Cannes Lions

After adding Titanium, Sustainable Grand Prix, Palau Pledge emerges as the big winner at the Cannes Lions

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The Palau Pledge, a tourism campaign that doubled as an environmental preservation effort, emerged as the most celebrated winner with three Grand Prix on the final night of the Cannes Lions International Festival of Creativity. On Friday night, it earned both the coveted Titanium Grand Prix as well as the inaugural Sustainable Development Goals Grand Prix, following a previous win in the Direct category.

The integrated effort called for any tourist to Palau—the 13th-smallest nation in the world—to be environmentally responsible when they stayed the country. Created out of Host/Havas, it required visitors to "pledge" to be environmentally conscious by signing the a stamp in their passports.

"At the end of the day, we had one winner, an idea that really was the freshest and something we can scale and activate geographically around the world," said Leo Burnett Worldwide Chairman and CEO Mark Tutssel, who served as Jury Chair of the Sustainable Development Goals. The award, introduced this year, was created in partnership with the United Nations and all proceeds from submissions go toward sustainable development causes.

Titanium Lions Jury President and Wieden & Kennedy Global Co-Chief Creative Officer Colleen Decourcy noted, "It went beyond messaging—it was not interrupted but integrated into the process. It changed minds of governments and made them do something sustainable. It took pieces from everything we loved in the other Titanium winners and put them into this idea that's world changing. This felt like something we should be thinking about moving forward."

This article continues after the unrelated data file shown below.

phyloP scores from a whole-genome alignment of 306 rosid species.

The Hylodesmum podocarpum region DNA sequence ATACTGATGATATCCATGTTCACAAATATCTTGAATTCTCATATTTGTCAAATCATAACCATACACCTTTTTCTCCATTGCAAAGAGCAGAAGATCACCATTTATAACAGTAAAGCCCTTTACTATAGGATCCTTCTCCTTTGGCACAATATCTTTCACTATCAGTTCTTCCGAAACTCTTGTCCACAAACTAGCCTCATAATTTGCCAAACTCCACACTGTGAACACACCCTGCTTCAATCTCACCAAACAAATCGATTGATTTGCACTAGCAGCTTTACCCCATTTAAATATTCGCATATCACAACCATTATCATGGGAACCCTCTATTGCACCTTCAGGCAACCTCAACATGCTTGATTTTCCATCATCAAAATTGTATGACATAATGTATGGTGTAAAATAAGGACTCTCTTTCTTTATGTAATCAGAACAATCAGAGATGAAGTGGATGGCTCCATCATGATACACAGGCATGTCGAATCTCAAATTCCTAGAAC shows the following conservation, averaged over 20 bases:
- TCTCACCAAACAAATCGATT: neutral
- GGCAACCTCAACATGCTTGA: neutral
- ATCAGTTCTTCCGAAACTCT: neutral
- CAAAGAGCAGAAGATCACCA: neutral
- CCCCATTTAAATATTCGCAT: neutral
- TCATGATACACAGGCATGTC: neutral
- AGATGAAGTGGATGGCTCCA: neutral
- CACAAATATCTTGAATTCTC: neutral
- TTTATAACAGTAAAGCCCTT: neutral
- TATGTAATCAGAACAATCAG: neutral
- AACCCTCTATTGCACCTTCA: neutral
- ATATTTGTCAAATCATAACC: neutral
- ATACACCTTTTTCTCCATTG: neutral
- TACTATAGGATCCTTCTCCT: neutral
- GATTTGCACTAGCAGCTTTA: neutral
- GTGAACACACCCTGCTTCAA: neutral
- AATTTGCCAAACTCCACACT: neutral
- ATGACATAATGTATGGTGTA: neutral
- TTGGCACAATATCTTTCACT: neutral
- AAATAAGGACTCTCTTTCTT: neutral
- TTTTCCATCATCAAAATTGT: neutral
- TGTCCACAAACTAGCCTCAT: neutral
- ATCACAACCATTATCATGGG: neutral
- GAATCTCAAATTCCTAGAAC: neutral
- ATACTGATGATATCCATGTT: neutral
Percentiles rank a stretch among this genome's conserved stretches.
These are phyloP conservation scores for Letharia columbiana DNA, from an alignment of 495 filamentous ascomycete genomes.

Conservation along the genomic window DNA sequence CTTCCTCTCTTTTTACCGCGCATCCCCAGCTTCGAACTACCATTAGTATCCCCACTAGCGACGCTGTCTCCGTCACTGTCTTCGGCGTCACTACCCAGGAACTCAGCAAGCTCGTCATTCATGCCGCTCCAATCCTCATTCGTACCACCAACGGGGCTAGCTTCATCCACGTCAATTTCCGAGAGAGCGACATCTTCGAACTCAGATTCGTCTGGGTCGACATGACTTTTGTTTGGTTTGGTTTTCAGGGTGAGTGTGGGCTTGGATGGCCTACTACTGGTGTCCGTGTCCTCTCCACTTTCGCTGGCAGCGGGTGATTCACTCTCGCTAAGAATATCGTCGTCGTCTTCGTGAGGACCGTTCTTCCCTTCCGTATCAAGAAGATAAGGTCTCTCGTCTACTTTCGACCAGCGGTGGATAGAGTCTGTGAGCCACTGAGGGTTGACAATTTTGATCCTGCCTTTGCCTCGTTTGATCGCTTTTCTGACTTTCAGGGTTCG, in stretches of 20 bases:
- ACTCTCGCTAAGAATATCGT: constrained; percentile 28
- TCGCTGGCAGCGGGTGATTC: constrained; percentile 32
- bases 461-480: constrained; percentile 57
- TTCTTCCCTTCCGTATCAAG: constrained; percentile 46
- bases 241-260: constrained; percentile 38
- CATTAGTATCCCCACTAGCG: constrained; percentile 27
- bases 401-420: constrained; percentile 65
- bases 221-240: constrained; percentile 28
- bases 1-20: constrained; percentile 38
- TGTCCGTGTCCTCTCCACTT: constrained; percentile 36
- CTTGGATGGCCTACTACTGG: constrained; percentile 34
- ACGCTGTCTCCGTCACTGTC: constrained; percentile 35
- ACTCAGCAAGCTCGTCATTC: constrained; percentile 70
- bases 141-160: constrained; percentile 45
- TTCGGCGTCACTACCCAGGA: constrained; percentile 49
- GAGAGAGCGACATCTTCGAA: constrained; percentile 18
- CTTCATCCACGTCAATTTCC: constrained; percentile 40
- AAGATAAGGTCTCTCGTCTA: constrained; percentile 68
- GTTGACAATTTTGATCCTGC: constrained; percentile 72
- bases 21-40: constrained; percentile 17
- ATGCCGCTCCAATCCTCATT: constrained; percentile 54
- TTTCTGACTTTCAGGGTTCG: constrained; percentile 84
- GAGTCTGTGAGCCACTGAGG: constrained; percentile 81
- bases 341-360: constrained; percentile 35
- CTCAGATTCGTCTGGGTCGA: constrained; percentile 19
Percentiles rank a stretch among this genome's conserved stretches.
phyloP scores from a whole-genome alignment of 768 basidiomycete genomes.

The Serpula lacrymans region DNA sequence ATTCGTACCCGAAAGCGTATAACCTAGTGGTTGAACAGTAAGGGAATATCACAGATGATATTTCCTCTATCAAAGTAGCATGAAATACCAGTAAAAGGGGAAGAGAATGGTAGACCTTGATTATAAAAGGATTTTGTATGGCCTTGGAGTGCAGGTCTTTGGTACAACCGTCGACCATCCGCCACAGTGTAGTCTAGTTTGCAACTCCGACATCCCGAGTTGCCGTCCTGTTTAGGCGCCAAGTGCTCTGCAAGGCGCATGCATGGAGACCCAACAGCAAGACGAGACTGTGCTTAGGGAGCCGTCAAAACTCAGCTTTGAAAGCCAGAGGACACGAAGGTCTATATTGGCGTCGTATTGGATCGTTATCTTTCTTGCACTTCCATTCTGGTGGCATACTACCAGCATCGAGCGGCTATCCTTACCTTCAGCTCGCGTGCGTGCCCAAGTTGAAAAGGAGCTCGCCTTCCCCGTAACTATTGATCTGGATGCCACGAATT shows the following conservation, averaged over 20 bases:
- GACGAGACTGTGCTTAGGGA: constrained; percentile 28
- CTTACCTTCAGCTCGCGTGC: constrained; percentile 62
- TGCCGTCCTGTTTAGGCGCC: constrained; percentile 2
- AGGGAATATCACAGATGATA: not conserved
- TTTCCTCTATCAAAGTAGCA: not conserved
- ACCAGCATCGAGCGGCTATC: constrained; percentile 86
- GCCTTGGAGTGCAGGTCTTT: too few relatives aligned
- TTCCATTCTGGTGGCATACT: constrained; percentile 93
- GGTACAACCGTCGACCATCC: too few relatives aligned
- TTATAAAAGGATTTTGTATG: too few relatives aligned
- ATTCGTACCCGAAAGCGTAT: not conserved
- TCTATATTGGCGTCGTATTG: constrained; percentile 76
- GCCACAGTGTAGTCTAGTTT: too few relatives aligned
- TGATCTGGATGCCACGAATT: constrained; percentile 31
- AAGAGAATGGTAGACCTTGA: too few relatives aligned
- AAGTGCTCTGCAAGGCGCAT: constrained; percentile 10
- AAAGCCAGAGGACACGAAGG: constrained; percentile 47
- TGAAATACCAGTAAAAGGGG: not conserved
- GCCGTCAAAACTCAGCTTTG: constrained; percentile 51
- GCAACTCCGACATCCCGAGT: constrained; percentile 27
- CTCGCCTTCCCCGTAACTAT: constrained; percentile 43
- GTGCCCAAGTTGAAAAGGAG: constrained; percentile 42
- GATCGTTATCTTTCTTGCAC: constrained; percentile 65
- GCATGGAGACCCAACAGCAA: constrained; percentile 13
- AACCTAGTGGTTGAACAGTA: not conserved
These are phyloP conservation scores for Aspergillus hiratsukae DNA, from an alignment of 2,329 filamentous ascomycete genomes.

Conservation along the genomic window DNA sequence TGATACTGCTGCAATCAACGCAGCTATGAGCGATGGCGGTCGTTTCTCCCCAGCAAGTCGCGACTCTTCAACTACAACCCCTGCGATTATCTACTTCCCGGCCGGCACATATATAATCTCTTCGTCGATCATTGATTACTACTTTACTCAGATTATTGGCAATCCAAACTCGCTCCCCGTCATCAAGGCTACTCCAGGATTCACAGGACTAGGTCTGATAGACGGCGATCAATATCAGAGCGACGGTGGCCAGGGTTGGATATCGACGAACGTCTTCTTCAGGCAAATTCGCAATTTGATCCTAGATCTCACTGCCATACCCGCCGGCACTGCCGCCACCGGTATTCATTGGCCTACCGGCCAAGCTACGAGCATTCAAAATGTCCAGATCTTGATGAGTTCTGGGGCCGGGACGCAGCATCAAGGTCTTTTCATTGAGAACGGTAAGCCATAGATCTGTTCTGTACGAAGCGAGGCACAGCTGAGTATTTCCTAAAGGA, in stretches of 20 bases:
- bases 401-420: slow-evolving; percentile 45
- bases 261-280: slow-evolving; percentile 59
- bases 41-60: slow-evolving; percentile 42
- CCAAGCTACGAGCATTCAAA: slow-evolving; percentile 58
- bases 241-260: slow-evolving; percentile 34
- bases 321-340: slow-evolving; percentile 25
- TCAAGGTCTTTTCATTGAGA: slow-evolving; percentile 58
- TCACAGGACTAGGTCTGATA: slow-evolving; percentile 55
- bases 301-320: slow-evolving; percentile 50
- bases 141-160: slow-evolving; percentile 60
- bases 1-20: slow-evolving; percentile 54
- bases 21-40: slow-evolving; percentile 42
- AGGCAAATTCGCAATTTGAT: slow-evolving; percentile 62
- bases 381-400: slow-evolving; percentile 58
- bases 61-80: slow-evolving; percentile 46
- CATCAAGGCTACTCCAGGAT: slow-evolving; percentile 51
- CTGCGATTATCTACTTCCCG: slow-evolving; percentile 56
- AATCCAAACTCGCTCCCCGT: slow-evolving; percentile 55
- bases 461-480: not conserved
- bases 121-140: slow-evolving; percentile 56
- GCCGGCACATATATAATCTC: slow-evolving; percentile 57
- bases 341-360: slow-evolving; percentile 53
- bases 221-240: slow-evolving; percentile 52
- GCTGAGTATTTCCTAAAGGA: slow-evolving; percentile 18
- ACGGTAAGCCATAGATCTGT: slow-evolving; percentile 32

The jury awarded six total Titanium honors. The five other Titanium honorees were Apple's "Today at Apple" retail experience created with Work & Co, which also earned a Branded Experience Grand Prix; Film Grand Prix winner "It's a Tide Ad"; Glass Lion Grand Prix honoree "Blood Normal" for Libresse; Droga5's "Dundee: The Story of a Legend Returns Home," the tourism campaign disguised as a blockbuster film launch and Nike's "Nothing Beats a Londoner" from Wieden & Kennedy London.

DeCourcy said that during judging, the jury set out with "the intention of awarding real work for real clients." The Palau Project wasn't a charity campaign. Outside of the craft categories, charity work is excluded from competition for the top prize in the individual categories, but Palau Project was a campaign that was business-driven as well as socially driven. "It's no more a charity campaign than Tourism Australia is," Decoucy said. "You're driving people to a place, and asking them to be there in a sustainable way. If this works, Palau can take on more tourists and we're ensuring the financial growth of the country."

As for the charity work, the Grand Prix for Good—for work created for not-for-profits—went to "Project Revoice." Created for the ALS Association from BWM Dentsu Sydney, the initiative helps those afflicted with ALS, which includes the founder of the Ice Bucket challenge, to have a voice.

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